On Sir Richard Francis Burton`s Trail - Istrian Hillforts
Arrival at the hotel in the afternoon hours and meeting with the expert guide, finding out about the destination, welcome cocktail, dinner, overnight stay.
After breakfast we'll head out for a tour of Rabac. Back in 1876 Sir Richard Francis Burton was among the first tourists to visit the place. The guests will be shown the hotel at which he stayed and the guide will explain what Rabac looked like at that time. After his stay in Rabac and visits to other places along the Istrian coast, Burton wrote a book called "The Istrian Coast", in which he described the beauty and charm of the picturesque town of Rabac. It is precisely thanks to R.F. Burton that the year of 1876 is considered as the beginning of tourism in Rabac. The guide will begin with a story about the tumultuous life of Sir Burton and the great significance of his explorations, both in the world and in this area. We'll continue the tour by hopping on the tour bus, which takes us to the old part of the hilltop town of Labin. After a stroll through its picturesque streets, we'll stop in front of the Scampicchio family palace, once upon a time the residency of Antonio Scampicchio, a local nobleman who was of great assistance to Burton in his researches. He let Burton make sketches of weapons and tools found in and around the hillforts (called "castellieri") in the area, at the time displayed in the museum housed in his family home. Doctor Scampicchio also translated into Italian Burton's first work on this subject, "Notes on the Castellieri". We continue the tour with a visit to the People's Museum of Labin, where we will be greeted by its curator, Mr. Vedran Kos, who also took part in the explorations of hillforts in the Labin area. He'll introduce us to the museum's archaeology department and inform us about the exhibits found at these sites.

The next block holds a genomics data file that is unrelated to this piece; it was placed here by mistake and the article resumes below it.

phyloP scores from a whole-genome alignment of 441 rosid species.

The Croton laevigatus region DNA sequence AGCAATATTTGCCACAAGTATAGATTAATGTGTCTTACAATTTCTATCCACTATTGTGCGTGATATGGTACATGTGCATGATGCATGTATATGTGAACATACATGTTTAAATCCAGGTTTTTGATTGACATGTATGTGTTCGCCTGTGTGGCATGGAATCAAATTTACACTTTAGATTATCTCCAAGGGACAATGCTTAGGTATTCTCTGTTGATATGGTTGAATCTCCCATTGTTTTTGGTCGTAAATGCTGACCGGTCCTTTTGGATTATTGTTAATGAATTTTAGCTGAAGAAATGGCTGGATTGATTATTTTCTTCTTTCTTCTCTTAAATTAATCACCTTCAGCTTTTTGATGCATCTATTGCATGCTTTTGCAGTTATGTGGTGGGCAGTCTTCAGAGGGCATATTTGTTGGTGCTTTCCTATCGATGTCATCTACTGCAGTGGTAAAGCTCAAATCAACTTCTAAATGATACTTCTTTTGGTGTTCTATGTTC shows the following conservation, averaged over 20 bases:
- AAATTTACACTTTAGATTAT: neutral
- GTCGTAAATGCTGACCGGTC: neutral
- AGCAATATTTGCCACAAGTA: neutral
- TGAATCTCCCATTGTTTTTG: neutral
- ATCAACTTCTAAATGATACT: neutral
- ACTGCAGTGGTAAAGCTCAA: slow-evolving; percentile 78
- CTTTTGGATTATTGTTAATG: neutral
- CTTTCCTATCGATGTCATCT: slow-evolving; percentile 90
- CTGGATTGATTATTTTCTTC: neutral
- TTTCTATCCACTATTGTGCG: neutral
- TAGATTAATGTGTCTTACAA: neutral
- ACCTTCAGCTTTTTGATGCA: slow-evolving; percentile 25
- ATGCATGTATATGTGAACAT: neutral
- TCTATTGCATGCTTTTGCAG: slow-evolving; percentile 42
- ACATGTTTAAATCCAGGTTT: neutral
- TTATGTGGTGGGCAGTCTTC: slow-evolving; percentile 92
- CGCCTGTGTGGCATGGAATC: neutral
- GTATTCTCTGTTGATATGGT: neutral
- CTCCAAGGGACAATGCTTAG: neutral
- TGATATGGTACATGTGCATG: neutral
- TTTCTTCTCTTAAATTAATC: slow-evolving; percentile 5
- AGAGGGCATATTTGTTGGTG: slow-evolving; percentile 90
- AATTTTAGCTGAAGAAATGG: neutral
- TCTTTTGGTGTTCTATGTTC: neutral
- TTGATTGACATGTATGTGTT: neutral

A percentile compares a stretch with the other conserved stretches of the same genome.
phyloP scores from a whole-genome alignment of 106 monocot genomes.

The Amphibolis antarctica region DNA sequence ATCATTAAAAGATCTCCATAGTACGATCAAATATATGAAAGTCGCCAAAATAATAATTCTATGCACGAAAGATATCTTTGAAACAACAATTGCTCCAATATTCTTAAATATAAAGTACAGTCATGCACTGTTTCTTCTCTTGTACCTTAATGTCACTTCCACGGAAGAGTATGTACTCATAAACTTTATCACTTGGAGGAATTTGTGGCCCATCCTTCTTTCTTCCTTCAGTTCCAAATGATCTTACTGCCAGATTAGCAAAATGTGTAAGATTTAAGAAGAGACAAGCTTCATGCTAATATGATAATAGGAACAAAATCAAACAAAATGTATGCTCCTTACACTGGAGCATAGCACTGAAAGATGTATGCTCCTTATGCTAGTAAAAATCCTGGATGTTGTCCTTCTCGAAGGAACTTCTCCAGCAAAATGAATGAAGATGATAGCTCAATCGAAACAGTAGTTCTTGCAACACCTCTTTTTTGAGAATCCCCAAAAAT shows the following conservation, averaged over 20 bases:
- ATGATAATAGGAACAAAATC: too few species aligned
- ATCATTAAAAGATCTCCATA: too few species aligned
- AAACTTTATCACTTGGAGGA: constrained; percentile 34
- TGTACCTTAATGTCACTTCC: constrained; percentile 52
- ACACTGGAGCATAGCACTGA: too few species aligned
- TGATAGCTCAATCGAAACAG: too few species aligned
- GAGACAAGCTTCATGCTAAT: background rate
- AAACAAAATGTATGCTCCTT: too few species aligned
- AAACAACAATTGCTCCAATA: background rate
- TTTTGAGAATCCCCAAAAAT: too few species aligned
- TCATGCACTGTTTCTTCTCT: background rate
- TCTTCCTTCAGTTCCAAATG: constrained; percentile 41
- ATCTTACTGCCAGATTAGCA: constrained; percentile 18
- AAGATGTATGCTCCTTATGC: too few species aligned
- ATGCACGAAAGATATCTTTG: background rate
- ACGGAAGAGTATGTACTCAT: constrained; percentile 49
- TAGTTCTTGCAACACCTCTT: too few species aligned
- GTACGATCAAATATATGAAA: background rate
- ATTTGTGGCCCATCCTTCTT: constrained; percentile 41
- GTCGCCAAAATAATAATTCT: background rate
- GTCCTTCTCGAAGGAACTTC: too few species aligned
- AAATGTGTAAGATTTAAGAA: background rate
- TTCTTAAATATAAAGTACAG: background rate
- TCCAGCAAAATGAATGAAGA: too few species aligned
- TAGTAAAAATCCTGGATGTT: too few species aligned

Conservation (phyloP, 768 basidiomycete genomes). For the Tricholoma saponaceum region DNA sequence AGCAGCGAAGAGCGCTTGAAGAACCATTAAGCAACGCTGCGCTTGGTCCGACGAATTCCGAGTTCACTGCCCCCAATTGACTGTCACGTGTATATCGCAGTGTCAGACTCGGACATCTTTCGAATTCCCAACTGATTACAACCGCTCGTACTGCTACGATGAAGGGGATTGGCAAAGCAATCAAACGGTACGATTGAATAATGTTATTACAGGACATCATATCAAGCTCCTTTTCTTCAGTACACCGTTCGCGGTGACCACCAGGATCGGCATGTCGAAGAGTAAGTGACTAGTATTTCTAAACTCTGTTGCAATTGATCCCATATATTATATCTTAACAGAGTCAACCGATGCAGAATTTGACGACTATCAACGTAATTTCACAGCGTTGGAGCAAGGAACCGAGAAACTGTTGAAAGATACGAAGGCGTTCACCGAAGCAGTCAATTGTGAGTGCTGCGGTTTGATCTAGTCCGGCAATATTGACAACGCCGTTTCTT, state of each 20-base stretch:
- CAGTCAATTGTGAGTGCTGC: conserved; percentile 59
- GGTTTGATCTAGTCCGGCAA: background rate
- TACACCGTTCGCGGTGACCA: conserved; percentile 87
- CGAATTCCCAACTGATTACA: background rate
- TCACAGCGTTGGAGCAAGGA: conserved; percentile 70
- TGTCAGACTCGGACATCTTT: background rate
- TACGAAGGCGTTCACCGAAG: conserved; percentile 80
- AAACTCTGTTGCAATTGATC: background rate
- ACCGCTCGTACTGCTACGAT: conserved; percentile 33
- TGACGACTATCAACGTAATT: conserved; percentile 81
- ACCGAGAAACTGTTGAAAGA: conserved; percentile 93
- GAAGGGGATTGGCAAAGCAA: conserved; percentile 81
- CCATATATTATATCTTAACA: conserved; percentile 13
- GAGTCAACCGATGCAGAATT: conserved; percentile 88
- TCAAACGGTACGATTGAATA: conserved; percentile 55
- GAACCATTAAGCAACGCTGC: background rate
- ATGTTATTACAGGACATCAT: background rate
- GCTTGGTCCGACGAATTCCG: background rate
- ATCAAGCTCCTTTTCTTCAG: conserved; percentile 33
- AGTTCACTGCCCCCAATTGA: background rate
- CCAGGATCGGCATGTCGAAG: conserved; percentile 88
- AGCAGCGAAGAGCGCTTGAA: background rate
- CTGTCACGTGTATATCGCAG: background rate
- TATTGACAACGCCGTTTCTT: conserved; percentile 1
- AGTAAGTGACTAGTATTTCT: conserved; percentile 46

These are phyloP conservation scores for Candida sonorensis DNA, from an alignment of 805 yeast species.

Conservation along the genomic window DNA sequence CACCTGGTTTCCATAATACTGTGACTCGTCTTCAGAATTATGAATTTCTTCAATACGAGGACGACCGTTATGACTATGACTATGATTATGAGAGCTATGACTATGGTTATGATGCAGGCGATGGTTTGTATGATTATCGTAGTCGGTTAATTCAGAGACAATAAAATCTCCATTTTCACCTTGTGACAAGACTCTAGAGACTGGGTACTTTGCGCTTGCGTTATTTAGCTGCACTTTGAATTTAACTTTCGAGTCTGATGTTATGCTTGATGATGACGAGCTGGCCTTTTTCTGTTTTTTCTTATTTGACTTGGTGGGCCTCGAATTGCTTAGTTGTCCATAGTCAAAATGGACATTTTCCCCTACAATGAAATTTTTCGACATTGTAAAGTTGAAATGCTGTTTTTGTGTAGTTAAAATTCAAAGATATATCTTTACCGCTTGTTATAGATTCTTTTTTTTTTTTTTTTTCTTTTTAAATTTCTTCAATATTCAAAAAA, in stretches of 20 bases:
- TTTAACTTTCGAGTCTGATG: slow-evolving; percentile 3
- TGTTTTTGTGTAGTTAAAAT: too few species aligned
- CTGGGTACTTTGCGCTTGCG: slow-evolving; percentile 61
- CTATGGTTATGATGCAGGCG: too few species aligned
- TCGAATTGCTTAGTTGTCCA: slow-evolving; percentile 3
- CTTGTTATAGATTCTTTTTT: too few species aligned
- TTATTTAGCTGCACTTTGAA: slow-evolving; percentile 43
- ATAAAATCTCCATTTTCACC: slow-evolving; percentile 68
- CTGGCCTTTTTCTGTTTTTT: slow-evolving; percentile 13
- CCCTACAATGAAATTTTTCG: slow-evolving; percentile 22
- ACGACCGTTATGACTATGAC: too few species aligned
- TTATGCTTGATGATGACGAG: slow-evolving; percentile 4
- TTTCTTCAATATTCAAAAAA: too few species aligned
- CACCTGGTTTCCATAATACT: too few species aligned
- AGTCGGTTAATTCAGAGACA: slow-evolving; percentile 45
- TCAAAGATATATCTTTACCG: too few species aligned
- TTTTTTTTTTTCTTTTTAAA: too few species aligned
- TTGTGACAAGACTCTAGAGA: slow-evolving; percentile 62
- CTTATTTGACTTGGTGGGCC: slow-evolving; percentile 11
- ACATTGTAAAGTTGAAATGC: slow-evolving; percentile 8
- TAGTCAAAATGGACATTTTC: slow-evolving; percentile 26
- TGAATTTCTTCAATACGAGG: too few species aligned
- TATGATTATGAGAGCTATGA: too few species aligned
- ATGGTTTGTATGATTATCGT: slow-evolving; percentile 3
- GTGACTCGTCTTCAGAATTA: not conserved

Lunch in the old town (traditional Istrian thick soup called "maneštra"; traditional local homemade pasta called "fuži" or gnocchi with chicken stew, traditional local sweet ravioli called "krafi").
After lunch we'll visit Kunci, one of the best preserved castellieri, about 2 km northeast of the old town of Labin, located near the village of Breg-Ripenda. The hillfort is situated on a plateau whose northwestern and northern sides are dominated by four hills, whose peaks allowed for control over much of the local area. The museum's curator will show the guests the remains of the ramparts, streets and the ground plan of the castellieri, first sketched on paper by Burton himself. The Kunci hillfort is important because it is the best preserved castellieri in all of Istria. The location was once called Gračišće, but Burton was the first to call it Kunci and the name was subsequently accepted by other authors, so today it still goes by that same name.
After the visit to Kunci we'll return to the hotel to spend the night.
After breakfast our bus will take us on a search for the Kožljak hillfort, located near the road leading from the village of Vozilići to Plomin. Along the way we'll also visit the Kožljak castle. After that we'll set out for an adventure and continue on foot, in search of four hillfort ruins on the elevations between Plomin (Fianona, ancient Roman port and fort, after which Sinus Flanaticus - today Kvarner Bay - got it's name) and Zagorje.
Lunch break in the old town of Plomin (black risotto with cuttlefish and wild asparagus, fritule - Istrian take on doughnuts).
After lunch we'll visit Pićan and Gračišće, two medieval villages built on the sites of prehistoric castellieri. Seen from below, these two hilltop villages look as if they've been planted on top of inapproachable stone walls and they have a distinctive and dramatic air about them. Here the guide will tell the guests about local tales and legends, such as those about the "devil of Pićan", "the krsniks (vampire hunters)" and witches, which Burton collected during his sojourn in Istria.
Return to the hotel, dinner, overnight stay.
After breakfast we'll head for the village of Šumber.